Gully erosion is a critical contributing factor to water quality impacts on Australian marine environments, with alluvial gullies in the three largest catchments contributing 70% of sediment loads to the Great Barrier Reef lagoon.
Project 1.7, led by Dr Andrew Brooks at Griffith University, has re-examined more than 500 hectares of alluvial gully survey data in the Normanby catchment from 2013 to establish erosion patterns, taking advantage of the impact of Cyclone Ita in early 2014 as a ‘natural experiment’.
Project 1.7’s results, which are now available online, show that complex management efforts will be needed to demonstrably reduce sediment run-off levels.
Remediation efforts at just one part of the gully (such as building berms or fencing off cattle) can be negated by further erosion downstream, and Light Detection and Ranging (LiDAR) technology usually used to measure large-scale erosion can fail to detect fine-scale surface erosion that can contribute up to 70 per cent of total sediment load.
The results from Dr Brooks’ project show gully erosion may also be a far greater source of nutrient run-off into the Great Barrier Reef than first thought, additionally removing essential organic carbon and nutrients from grazing land.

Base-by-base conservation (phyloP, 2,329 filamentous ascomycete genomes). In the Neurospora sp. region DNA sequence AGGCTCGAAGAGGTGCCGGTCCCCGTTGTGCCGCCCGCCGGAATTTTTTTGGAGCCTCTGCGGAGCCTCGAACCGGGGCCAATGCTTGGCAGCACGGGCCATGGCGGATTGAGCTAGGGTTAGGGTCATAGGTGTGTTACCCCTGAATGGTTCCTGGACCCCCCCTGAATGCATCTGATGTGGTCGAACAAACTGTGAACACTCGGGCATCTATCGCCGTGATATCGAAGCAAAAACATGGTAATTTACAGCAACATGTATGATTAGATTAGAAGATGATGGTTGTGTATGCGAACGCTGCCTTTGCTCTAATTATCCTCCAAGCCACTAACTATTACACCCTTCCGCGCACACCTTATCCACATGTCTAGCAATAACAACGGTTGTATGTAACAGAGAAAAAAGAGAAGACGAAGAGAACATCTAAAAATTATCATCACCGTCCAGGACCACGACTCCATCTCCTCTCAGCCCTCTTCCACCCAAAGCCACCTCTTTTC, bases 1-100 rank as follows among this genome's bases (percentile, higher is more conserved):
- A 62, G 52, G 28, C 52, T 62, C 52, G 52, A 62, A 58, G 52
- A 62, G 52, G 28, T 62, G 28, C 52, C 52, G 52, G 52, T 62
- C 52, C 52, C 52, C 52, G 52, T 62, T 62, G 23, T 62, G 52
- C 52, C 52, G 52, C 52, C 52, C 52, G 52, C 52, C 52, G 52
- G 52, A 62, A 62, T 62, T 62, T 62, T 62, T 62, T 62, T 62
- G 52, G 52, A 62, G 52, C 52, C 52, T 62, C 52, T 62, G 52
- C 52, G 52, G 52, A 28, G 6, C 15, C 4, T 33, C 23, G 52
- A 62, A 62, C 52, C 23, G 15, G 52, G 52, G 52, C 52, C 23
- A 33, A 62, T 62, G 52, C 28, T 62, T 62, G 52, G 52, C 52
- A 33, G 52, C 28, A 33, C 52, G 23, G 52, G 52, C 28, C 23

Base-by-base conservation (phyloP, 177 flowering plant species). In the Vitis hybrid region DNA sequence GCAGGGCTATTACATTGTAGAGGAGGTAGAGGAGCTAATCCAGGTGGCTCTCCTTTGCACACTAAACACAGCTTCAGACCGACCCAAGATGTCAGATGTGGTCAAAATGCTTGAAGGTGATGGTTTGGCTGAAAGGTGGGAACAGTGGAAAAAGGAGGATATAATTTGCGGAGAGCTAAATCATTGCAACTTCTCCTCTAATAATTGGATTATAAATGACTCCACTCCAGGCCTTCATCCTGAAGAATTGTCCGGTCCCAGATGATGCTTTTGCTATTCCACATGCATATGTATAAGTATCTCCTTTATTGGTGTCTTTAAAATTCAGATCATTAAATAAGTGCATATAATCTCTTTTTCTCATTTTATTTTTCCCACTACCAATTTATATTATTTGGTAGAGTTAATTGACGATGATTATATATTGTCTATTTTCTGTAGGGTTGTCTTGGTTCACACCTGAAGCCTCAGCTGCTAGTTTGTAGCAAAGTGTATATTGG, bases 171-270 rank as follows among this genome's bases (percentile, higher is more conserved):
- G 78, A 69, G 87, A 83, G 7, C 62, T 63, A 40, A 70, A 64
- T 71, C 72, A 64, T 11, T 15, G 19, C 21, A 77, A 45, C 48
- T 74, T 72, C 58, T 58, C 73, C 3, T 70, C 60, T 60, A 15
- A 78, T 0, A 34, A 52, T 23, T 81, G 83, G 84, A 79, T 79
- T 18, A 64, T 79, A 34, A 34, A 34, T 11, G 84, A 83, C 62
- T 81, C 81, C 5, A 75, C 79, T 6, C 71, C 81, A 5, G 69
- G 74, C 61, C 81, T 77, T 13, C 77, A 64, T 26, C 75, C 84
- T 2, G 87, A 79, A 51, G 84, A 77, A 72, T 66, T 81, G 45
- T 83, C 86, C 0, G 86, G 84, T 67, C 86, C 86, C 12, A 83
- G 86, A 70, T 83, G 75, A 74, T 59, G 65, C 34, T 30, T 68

Dr Brooks recommends a holistic approach to erosion and sediment management, including a hierarchical monitoring program to detect changes in all erosion processes simultaneously.
Although fencing off cattle from river frontage is a key management step in stopping the formation of new gullies, it can take up to twenty years for vegetation to recover on already-eroded areas even if cattle are excluded from grazing there.
The final report Reducing sediment sources to the Reef: managing alluvial gully erosion shows that there is still much room for research discovering the dynamics and long-term effects of alluvial gully erosion, which will be needed to inform effective management practices to limit both impacts on the health of the Great Barrier Reef and the loss of quality agricultural land.